The Fundamentals of Subscription Finance

What is Subscription Finance?

Subscriptions are replacing the traditional product sales models, and are fundamentally changing the face of businesses, industries, and the job of the CFO in the process. CFOs long-accustomed to product-centric, single-purchase transaction businesses need to get smart on the shift to businesses built around long-term recurring revenue relationships that are becoming the hallmark of the 21st century.

The Subscription Economy is becoming pervasive for a variety of reasons. Customers are demanding a more flexible consumption model. General Managers have the flexibility to test pricing and bring new functionality to consumers at an accelerated pace. Executives are realizing this allows for a longer lasting relationship with their customers. And investors recognize that, if executed well, Subscription Economy companies have fantastic revenue and return models.

Traditional finance is broken.

As a finance professional, if you haven’t already participated in the shift to subscription, you need to know that you will soon.  When you do, you need to be aware of a critical difference: finance as you know it is broken. Double-entry bookkeeping – the cornerstone of accounting for 500 years – cannot capture the dynamic, ongoing revenue relationships that are the foundation for the subscription business model.

The fact is that a company with a subscription business model is fundamentally different than a product company. 

For example:
  • You need to value one-time revenue very differently than recurring revenue.
  • You need to measure your business across multiple dimensions of time – not just the past, but the future as well.
  • You need to manage complex changes that can create chaos in downstream processes, such as mid-month subscription cancellations that can result in credits or refunds thereby impacting revenue recognition.

As a result, the shift to the Subscription Economy can wreak havoc on finance departments that are not prepared to handle recurring revenue. Why? Because every accounting system in existence today – including ERP – was built around the rules of double-entry bookkeeping. That means your accounting system is still great as a general ledger, but nothing more than that.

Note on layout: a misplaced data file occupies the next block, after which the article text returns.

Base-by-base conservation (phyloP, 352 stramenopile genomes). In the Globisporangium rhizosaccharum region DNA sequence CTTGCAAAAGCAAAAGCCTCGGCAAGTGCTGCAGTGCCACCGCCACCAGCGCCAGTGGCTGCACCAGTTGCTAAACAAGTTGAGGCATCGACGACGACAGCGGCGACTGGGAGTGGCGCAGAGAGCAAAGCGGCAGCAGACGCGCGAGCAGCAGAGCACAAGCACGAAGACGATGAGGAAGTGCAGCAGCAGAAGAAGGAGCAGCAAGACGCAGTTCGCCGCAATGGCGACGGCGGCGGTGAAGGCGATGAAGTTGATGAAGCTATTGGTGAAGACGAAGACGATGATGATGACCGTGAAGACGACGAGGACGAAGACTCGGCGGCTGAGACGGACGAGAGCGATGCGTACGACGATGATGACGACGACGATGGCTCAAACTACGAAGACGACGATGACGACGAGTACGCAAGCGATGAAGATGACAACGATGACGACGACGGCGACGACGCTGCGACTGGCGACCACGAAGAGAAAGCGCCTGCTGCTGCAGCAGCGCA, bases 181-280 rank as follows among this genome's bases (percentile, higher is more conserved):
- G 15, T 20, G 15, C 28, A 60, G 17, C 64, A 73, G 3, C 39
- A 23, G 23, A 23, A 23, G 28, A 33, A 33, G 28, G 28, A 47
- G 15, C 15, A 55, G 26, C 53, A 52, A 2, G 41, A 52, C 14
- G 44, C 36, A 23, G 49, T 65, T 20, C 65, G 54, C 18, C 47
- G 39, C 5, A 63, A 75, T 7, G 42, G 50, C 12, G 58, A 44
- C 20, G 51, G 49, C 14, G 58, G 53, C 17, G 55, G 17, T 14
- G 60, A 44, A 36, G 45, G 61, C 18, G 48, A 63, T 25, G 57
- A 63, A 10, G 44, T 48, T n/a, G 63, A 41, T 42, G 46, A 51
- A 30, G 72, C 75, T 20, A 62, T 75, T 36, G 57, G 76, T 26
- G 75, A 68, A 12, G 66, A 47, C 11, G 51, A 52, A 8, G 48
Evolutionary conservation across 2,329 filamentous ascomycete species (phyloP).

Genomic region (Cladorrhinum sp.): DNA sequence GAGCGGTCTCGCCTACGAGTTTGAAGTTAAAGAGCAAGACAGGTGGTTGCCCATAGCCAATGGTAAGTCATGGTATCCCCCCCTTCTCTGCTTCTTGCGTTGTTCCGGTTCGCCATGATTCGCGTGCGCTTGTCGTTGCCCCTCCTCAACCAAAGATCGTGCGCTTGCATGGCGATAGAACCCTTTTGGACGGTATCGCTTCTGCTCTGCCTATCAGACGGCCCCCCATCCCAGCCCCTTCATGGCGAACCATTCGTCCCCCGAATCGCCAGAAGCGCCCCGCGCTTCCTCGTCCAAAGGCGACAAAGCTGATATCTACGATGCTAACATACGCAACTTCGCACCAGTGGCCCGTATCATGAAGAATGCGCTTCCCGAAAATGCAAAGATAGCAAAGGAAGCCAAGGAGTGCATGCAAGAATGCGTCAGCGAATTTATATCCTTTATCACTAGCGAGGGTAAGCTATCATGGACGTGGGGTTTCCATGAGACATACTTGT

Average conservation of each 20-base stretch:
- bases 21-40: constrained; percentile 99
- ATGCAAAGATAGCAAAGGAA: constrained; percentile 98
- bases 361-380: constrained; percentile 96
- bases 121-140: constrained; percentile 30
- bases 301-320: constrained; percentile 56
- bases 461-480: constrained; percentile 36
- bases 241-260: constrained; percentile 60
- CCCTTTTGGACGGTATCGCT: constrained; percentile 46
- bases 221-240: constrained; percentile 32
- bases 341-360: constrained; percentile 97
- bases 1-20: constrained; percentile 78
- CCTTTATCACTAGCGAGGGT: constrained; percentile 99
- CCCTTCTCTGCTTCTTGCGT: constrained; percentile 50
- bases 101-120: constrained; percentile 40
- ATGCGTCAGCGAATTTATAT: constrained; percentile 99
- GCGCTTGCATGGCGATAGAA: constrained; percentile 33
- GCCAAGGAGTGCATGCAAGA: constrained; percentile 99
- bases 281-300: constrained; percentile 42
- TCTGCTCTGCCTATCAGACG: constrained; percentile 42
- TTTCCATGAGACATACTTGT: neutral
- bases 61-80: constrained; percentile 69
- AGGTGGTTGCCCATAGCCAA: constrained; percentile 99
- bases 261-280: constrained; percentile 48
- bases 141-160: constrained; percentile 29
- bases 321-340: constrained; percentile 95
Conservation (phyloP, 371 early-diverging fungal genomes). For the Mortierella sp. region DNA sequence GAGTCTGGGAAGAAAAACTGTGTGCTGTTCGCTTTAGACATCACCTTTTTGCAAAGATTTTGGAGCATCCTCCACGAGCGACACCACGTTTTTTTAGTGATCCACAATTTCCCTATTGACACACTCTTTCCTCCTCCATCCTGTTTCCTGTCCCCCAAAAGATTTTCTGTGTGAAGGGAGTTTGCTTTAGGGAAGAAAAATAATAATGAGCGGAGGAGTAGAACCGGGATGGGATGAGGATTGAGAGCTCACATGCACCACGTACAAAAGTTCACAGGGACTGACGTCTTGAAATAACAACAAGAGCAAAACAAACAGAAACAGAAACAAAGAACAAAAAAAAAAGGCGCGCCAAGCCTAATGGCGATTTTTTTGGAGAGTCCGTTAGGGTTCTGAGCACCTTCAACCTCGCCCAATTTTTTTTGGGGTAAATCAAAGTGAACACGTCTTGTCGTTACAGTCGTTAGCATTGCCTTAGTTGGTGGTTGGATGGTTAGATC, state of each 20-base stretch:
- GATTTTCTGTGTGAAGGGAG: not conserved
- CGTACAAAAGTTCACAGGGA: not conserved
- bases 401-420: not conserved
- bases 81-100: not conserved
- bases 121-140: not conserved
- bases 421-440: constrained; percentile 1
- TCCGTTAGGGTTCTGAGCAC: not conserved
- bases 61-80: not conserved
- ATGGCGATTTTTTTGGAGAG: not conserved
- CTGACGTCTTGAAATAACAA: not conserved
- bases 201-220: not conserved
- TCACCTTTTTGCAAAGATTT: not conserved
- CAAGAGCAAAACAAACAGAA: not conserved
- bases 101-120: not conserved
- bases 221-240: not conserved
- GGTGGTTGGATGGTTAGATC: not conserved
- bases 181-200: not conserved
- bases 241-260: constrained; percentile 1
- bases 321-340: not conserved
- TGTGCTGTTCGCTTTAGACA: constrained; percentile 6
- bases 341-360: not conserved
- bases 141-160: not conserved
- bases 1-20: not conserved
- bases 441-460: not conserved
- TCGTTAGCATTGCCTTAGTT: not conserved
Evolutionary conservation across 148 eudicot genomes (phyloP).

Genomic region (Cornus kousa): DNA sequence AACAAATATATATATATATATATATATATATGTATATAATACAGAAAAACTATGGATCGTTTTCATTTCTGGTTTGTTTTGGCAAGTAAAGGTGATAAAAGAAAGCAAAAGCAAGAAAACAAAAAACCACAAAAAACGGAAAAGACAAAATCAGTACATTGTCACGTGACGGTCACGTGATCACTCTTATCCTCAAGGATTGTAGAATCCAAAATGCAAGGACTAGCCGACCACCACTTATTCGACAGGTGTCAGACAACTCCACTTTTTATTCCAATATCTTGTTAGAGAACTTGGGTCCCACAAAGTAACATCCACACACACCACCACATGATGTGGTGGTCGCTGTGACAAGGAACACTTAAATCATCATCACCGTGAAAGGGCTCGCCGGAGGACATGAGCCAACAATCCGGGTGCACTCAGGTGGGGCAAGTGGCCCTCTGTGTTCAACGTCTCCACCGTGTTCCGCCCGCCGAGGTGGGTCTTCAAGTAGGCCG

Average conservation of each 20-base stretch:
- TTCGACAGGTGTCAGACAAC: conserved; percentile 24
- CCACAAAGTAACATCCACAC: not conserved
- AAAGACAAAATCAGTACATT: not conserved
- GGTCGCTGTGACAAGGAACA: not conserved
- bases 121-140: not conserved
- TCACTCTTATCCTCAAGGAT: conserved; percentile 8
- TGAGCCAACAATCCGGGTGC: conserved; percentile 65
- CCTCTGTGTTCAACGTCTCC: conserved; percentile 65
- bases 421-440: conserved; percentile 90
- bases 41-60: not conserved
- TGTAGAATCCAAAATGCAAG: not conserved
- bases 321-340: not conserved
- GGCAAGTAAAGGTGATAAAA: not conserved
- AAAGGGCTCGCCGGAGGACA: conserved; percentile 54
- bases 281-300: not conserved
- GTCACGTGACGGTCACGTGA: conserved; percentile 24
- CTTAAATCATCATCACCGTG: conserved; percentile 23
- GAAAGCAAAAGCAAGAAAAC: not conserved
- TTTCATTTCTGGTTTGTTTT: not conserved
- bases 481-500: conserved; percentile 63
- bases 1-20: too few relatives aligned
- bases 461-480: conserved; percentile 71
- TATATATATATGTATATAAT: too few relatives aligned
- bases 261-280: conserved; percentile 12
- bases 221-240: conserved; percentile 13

CFOs and their teams are in pain because it takes longer for them to close the books. Many revenue teams are drowning in spreadsheets with a row for every customer – spreading revenue across a multitude of columns. This has forced some CFOs to maintain one set of GAAP books to please auditors and another to run their business.

On the executive side, CEO and board members demand insights into more than just balance sheets and income statements; they need insights into forward looking metrics, like ARR, Churn, and ACV. At Zuora we have to rely more and more on non-GAAP off-balance sheet accounts to explain our success. In addition, despite a growing awareness of these recurring revenue models many Wall Street investors don’t fully understand the subscription business model and often fail to value subscription businesses correctly.

The market is moving towards subscription businesses.

Recognize that making this shift may not be by choice. The Subscription Economy is here to stay, and you need to adapt. Customers from all walks want more control over their relationships with vendors, brands and service providers. With widespread internet access and the proliferation of mobile devices and social networks, more and more customers are taking charge. The customers want you to serve them how, where and when they want. Will your company be ready?

At Zuora, every single employee lives and breathes this model. In fact, this guide is compiled by some of our brightest finance experts and an excellent starting point for understanding how this unique business model will forever change the world of business and how to adapt, not react, to the evolving role of the finance executive. Read on.

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The basic subscription finance equation.

Whether you’re two guys in a garage launching a new business or a large enterprise shifting to a recurring model, the Subscription Economy will turn your business on it’s head. Instead of focusing on tracking products shipped to random customers at random intervals, your business strategy must now be focused around offering innovative services that breed long-term relationships. So instead of being about single, discrete sales, the Subscription Economy nets down to monetizing and retaining relationships for a predictable recurring revenue.

But you’ll need to change the way you measure your business when you shift from the old world of chasing after each and every dollar to this new world of monetizing relationships. Here is the basic equation behind all subscription-based businesses:

ARRn + ACV – Churn = ARRn+1

Blurred motion of a crowd of busy commuters with protective face mask walking through platforms at subway station during office peak hours in the city


Annual Recurring Revenue, or ARR (Monthly Recurring Revenue / MRR), is the amount of revenue you expect to repeat. It’s that simple. Note that this does not include one time revenue, it only includes revenues that recur. And with that said, ARR is different from revenue. Revenue is a backwards looking number while ARR is a forward looking number — emphasis on “Recurring” in ARR.